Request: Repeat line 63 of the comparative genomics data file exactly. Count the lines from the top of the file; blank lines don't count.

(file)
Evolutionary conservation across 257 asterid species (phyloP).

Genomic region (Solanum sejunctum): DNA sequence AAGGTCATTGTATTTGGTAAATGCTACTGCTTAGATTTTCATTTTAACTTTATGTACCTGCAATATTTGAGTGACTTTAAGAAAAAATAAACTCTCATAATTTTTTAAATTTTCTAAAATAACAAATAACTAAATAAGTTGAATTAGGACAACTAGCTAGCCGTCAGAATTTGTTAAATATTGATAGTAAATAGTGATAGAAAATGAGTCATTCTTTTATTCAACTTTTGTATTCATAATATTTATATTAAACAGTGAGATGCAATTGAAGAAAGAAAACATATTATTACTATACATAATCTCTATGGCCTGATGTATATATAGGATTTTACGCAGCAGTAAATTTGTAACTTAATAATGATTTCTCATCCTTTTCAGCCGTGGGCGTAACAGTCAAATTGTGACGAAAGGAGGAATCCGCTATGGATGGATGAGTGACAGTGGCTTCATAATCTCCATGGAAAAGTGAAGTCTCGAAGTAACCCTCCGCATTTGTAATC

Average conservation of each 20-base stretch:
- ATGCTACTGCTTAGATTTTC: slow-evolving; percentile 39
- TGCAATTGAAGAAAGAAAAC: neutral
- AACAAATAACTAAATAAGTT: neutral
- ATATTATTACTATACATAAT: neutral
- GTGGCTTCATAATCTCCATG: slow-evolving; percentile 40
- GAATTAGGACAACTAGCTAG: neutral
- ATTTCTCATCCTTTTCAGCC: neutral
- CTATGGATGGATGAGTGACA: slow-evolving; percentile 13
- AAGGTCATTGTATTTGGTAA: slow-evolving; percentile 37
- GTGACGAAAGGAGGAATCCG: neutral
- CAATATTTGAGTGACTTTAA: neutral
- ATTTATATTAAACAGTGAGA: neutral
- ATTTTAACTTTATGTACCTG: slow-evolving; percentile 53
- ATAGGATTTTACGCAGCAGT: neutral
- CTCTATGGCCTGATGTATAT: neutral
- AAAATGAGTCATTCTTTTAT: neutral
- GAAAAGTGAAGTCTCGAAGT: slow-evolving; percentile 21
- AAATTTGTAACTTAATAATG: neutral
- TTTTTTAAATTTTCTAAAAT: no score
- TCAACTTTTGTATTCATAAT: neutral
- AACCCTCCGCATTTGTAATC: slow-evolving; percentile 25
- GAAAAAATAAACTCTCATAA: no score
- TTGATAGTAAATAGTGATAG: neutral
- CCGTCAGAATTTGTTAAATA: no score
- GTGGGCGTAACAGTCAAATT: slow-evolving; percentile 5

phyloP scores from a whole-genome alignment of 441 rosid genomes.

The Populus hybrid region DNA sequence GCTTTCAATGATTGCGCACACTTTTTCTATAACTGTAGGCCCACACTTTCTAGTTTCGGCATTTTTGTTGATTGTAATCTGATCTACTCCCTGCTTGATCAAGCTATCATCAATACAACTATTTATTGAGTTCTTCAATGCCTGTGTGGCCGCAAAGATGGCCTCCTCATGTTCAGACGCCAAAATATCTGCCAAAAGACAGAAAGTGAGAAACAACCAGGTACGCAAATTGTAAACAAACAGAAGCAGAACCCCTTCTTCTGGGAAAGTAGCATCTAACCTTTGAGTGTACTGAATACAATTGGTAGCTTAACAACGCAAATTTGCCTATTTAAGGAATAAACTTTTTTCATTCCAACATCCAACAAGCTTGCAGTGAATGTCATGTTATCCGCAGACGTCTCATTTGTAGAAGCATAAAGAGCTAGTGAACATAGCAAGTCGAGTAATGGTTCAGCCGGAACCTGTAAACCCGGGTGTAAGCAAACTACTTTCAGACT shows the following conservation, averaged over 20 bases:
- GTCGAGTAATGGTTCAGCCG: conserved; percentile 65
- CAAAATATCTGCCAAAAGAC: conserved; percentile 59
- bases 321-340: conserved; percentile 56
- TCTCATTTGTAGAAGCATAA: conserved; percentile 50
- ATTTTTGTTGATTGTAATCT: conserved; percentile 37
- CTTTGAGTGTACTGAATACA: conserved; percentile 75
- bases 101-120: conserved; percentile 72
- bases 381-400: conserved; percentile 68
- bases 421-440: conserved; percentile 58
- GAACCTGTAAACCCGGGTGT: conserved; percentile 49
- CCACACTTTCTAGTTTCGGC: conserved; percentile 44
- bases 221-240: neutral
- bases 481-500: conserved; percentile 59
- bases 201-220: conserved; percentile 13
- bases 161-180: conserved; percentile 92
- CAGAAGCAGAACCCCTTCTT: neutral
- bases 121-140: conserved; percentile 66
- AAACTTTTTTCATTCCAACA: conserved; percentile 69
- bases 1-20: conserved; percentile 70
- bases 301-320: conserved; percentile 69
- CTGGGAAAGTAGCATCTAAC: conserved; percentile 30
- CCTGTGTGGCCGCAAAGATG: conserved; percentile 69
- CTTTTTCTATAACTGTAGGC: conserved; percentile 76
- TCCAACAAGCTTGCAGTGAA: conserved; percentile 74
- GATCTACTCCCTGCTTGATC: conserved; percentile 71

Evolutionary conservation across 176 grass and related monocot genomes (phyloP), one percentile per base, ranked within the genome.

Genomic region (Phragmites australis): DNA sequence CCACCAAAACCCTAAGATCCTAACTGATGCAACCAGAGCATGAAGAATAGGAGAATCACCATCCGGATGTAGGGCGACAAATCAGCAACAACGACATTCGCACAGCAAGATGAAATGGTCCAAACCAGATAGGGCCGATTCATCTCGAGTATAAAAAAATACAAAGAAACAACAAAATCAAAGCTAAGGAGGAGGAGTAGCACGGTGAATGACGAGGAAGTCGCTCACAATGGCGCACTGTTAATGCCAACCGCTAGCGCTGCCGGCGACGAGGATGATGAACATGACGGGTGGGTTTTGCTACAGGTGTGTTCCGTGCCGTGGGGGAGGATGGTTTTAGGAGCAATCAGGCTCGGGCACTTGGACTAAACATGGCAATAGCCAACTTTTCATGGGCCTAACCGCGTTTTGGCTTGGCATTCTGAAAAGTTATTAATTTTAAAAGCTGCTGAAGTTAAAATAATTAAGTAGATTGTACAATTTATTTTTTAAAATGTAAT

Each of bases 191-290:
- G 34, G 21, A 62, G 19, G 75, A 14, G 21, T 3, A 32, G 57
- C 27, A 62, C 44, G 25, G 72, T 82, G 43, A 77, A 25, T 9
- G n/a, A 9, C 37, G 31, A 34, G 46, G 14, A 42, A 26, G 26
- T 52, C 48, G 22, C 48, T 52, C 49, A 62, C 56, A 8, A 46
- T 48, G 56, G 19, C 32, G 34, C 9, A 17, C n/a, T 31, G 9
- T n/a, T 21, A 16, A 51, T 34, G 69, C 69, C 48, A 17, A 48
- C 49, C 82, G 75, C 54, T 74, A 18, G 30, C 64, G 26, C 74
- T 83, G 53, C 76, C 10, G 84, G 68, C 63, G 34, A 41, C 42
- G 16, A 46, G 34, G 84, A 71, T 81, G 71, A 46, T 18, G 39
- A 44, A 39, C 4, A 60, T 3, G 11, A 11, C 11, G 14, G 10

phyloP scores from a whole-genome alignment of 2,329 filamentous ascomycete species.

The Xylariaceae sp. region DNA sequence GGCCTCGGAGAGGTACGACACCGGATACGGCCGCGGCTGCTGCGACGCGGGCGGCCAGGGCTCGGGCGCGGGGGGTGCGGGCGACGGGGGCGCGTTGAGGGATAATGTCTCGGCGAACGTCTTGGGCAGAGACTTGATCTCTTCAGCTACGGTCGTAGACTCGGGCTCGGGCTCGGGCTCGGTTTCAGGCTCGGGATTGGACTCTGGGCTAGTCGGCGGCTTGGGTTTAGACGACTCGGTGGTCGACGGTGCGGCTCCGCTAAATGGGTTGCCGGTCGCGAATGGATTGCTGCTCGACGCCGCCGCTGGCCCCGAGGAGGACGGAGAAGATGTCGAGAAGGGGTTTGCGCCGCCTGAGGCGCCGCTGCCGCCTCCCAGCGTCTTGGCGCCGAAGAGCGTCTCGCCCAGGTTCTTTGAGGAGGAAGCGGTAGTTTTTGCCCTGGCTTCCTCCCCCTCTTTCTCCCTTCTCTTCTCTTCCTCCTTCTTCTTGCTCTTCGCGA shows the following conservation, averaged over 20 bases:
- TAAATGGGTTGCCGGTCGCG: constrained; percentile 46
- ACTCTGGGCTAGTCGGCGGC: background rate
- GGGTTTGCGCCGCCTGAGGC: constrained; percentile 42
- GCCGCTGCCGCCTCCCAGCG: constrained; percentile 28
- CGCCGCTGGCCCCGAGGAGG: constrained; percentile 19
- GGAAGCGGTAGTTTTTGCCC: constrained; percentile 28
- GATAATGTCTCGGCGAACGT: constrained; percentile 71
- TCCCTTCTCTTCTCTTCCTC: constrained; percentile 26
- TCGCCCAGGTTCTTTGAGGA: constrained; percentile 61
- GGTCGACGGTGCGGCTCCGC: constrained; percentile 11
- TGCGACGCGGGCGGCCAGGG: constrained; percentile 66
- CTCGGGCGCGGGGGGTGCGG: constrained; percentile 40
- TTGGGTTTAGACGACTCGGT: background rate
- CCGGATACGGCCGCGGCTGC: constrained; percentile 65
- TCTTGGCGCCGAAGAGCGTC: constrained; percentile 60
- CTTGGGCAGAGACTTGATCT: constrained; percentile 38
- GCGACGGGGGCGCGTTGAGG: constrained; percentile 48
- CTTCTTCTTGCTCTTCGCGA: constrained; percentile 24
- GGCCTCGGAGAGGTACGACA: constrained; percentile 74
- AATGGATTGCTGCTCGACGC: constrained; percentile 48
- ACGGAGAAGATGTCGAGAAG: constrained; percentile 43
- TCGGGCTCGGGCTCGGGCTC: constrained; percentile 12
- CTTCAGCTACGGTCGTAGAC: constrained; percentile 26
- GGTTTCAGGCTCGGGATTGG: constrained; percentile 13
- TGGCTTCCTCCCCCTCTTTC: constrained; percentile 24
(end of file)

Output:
- T 48, G 56, G 19, C 32, G 34, C 9, A 17, C n/a, T 31, G 9